The Last Adam

by F W Grant

It is the first epistle to the Corinthians alone, and in the same passage, which gives us the two important terms, so closely related as they are to one another, of “Second Man” and “Last Adam” (15:45, 47). The one looks backward; the other forward. The “Second Man” implies that before Him we have only the first man, repeated and multiplied, in his descendents; now a new type has appeared; and that this, which is the full and final thought of man, may become the true heir of the inheritance, the “Second Man” is the “Last Adam.” He is the “last” not “second,” because plainly there is no other to succeed Him. “The Last Adam” (in opposition to “the first man Adam,” (who “became a living soul”) becomes “a Spirit giving life.”

The apostle does not say that the Second Man became a Spirit giving life, for an obvious reason. The Second Man, as such, brings before us the new humanity, in the likeness of which every one of the new race will be ultimately found; but the Last Adam is the Head of the new race, and to be a “Spirit giving life” is peculiar to Himself. Man as man, and not merely the first man, has the mysterious power imparted to him of propagating his kind; but the new humanity is of too high a nature to permit this to the men of it. Only the Last Adam can communicate the new “life” which is its characteristic; and He, inasmuch as He is, what they are not, above man altogether. We cannot think of the Last Adam aright without explicitly taking into account His Deity,—that He is the “Word made flesh.”

Noticeable it is in this way that we who are Christ’s, and to whom Christ is life, are yet never spoken of as the children of Christ. Of the first Adam we are naturally children; of the last Adam, and as implied by that very relationship, we should be children also, in a higher and so a fuller way: yet we are never taught to call Christ “Father.” For this there must be reason, and therefore that in it as to which we may rightly and reverently inquire why it is.

In the Old Testament, and not the New, we come nearest to the thought of children of Christ. In the fifty-third of Isaiah, the abundant seed field of New Testament truth, we find first of all Messiah come and cut off, without posterity “Who shall declare His generation?” asks the prophet: “for He was cut off out of the land of the living: for the transgression of my people was He stricken” (ver. 8). Thus there seems utter failure of blessing: cut off Himself, He has none who spring from Him,—who perpetuate His name and character.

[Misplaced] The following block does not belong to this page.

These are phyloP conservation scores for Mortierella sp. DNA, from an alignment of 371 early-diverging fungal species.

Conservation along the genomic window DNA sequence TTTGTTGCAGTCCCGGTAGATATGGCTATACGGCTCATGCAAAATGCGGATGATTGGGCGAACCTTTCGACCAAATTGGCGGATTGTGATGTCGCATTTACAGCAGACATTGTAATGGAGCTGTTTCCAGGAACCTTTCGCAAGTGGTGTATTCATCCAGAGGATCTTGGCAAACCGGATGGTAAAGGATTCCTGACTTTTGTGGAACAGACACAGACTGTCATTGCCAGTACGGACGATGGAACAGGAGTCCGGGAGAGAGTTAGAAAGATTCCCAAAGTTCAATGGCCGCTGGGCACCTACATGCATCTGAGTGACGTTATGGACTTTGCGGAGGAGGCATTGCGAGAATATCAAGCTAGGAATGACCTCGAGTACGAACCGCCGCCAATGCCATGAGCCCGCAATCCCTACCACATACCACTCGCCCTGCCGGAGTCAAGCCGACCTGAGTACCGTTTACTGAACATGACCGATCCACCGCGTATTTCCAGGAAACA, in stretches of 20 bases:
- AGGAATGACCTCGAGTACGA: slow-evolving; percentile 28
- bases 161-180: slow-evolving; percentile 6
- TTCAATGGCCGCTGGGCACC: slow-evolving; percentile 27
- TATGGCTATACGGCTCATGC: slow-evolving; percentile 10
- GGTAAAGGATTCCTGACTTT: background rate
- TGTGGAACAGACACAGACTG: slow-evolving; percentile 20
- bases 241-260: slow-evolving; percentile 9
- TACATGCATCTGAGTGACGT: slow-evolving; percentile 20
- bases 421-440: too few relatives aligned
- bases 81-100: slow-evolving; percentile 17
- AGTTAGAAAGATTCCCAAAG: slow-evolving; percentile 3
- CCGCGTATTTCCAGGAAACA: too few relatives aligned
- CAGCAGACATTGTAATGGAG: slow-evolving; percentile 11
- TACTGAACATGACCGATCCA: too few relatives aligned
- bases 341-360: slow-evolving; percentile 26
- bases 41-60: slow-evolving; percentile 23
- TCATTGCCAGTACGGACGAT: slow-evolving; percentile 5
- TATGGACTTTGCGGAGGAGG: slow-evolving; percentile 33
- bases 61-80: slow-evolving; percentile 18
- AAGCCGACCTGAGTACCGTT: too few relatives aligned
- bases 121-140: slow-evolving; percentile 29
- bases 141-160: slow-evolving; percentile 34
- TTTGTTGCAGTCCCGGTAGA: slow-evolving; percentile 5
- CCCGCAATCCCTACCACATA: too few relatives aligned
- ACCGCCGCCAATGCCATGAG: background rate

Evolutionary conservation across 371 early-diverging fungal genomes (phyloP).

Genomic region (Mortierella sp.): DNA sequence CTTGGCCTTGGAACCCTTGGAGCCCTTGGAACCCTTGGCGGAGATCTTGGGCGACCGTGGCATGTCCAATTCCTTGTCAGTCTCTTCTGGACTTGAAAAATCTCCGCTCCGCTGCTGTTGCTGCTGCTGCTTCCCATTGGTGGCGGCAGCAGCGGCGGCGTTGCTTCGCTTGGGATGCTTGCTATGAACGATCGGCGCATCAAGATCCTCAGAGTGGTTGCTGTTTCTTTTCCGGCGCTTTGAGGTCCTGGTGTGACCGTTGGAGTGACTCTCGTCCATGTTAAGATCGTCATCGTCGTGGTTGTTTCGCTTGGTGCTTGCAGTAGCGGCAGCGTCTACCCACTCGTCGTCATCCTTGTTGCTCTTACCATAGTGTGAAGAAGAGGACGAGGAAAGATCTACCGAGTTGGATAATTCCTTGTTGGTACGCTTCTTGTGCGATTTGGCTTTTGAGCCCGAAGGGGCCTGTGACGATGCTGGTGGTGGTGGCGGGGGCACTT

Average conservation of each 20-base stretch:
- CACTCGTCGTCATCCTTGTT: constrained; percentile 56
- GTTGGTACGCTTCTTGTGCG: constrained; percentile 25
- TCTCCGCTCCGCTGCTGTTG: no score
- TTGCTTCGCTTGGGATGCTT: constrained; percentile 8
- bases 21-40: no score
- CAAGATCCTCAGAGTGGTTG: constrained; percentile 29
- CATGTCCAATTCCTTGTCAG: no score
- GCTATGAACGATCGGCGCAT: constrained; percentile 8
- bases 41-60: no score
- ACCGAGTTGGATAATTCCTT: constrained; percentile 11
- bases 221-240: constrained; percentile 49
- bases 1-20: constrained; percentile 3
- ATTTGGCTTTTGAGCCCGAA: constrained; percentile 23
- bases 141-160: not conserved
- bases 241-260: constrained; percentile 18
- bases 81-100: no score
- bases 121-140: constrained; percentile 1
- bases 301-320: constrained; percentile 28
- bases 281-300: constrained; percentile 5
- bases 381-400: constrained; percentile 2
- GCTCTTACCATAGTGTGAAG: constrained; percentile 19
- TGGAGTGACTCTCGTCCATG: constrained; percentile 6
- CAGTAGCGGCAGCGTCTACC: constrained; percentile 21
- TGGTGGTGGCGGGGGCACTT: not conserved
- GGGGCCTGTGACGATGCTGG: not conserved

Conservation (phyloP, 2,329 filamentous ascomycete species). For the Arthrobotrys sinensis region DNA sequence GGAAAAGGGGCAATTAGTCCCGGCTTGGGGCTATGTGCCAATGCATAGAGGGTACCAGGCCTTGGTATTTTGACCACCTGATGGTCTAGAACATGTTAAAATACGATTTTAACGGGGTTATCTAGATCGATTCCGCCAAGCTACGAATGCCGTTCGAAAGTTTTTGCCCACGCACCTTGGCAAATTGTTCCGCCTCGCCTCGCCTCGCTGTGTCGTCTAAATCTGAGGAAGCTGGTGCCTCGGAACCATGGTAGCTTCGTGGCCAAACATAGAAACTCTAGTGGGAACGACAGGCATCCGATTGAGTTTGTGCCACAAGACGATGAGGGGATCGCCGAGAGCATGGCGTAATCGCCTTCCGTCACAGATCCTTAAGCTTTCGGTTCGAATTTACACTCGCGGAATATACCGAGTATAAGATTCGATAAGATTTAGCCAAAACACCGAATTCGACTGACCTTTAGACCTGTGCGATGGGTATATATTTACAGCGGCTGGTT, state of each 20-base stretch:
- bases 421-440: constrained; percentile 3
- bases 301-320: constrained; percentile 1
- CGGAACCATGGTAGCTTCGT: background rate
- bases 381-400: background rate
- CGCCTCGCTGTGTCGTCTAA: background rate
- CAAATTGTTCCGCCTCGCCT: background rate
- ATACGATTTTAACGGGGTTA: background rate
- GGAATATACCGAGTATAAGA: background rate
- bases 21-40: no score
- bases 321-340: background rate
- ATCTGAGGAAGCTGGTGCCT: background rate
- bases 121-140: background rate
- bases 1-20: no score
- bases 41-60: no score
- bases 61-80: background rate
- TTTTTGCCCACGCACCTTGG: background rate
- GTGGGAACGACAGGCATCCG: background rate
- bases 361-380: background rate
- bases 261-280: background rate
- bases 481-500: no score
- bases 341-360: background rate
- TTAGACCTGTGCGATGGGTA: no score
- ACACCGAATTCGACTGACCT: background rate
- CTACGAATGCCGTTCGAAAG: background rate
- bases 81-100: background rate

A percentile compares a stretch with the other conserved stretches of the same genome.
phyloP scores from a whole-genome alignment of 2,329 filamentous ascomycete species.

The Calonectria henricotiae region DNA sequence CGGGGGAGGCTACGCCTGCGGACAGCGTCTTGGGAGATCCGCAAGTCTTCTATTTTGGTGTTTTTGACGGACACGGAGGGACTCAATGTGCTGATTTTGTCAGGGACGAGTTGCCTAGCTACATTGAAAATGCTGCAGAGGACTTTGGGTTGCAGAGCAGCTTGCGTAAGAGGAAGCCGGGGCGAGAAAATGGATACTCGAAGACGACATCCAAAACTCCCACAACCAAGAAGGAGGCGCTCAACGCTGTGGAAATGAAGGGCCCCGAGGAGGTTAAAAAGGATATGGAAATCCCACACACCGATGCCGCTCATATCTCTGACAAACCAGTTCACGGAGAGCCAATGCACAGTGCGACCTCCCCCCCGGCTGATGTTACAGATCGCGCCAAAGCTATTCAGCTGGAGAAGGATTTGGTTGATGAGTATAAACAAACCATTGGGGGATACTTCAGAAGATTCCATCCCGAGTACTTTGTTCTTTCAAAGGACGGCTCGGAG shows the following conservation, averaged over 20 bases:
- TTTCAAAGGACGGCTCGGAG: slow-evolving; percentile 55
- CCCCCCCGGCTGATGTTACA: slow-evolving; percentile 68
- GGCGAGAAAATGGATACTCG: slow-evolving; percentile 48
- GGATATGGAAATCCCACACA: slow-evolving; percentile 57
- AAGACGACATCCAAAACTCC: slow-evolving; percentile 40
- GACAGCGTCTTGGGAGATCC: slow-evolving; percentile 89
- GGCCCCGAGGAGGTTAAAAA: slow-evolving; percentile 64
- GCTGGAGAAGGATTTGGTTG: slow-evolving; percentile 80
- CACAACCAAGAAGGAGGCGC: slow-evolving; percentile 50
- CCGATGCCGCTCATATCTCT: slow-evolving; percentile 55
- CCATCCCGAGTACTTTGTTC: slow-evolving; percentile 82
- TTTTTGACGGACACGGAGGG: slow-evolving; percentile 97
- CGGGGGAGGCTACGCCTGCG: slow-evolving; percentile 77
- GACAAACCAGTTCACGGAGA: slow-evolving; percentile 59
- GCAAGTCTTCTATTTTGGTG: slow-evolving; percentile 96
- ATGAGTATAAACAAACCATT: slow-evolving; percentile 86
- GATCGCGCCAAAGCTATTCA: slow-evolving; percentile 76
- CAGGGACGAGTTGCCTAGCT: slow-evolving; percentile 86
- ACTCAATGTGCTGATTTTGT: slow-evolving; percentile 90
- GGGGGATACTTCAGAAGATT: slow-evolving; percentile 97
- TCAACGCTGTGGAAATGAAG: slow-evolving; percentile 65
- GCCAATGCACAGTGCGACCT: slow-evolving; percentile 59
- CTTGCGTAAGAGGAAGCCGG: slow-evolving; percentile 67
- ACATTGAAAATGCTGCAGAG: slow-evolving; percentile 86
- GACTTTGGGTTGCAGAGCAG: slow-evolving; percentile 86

So it naturally would appear; but the question has other answer before the prophecy ends; and in that very death in which for the sins of others He has been cut off, there is at last found the secret of a blessing such as seemed to be gone without remedy: “When Thou shalt make His soul a sacrifice for sin, He shall see a seed, He shall prolong His days, and the pleasure of Jehovah shall prosper in His hand” (ver. 10). This “seed” and prolonging of His days are the double answer to the question which His death had raised.

Christ really then has a seed; the Last Adam as a quickening Spirit points to nothing else: but this only makes it more certain that there is a reason for the avoidance of such expressions as we naturally look for. We are taught by Christ Himself to speak of His Father as our Father (John 20:17), though this, of course, is not inconsistent with His relation to us as Last Adam. Of the first Adam it could be said also, as has been before remarked, that he was a “First-born among many brethren,” without prejudice to his relationship to these as father.

In the Gospel of John it is that the Lord is seen as the Eternal Life, the Son, to whom “the Father hath given to have life in Himself,” just as the Father hath life in Himself (ch. 5:26). The words show that it is as Man He is speaking, and that thus in manhood He becomes a Source of life: “as the Father raiseth up the dead and quickeneth them, even so the Son quickeneth whom He will” (ver. 21). Thus it is in John’s Gospel also that we find Him, after His resurrection, in character as Last Adam, (so much the more as in contrast with the first,) “He breathed on. them, and saith unto them, Receive ye the Holy Ghost” (20:22). John’s is the Gospel of His Deity, and yet this remarkable characteristic action is reserved for it.

So, too, in his epistle John links them: “This is the true God and eternal life” (1 John 5:20).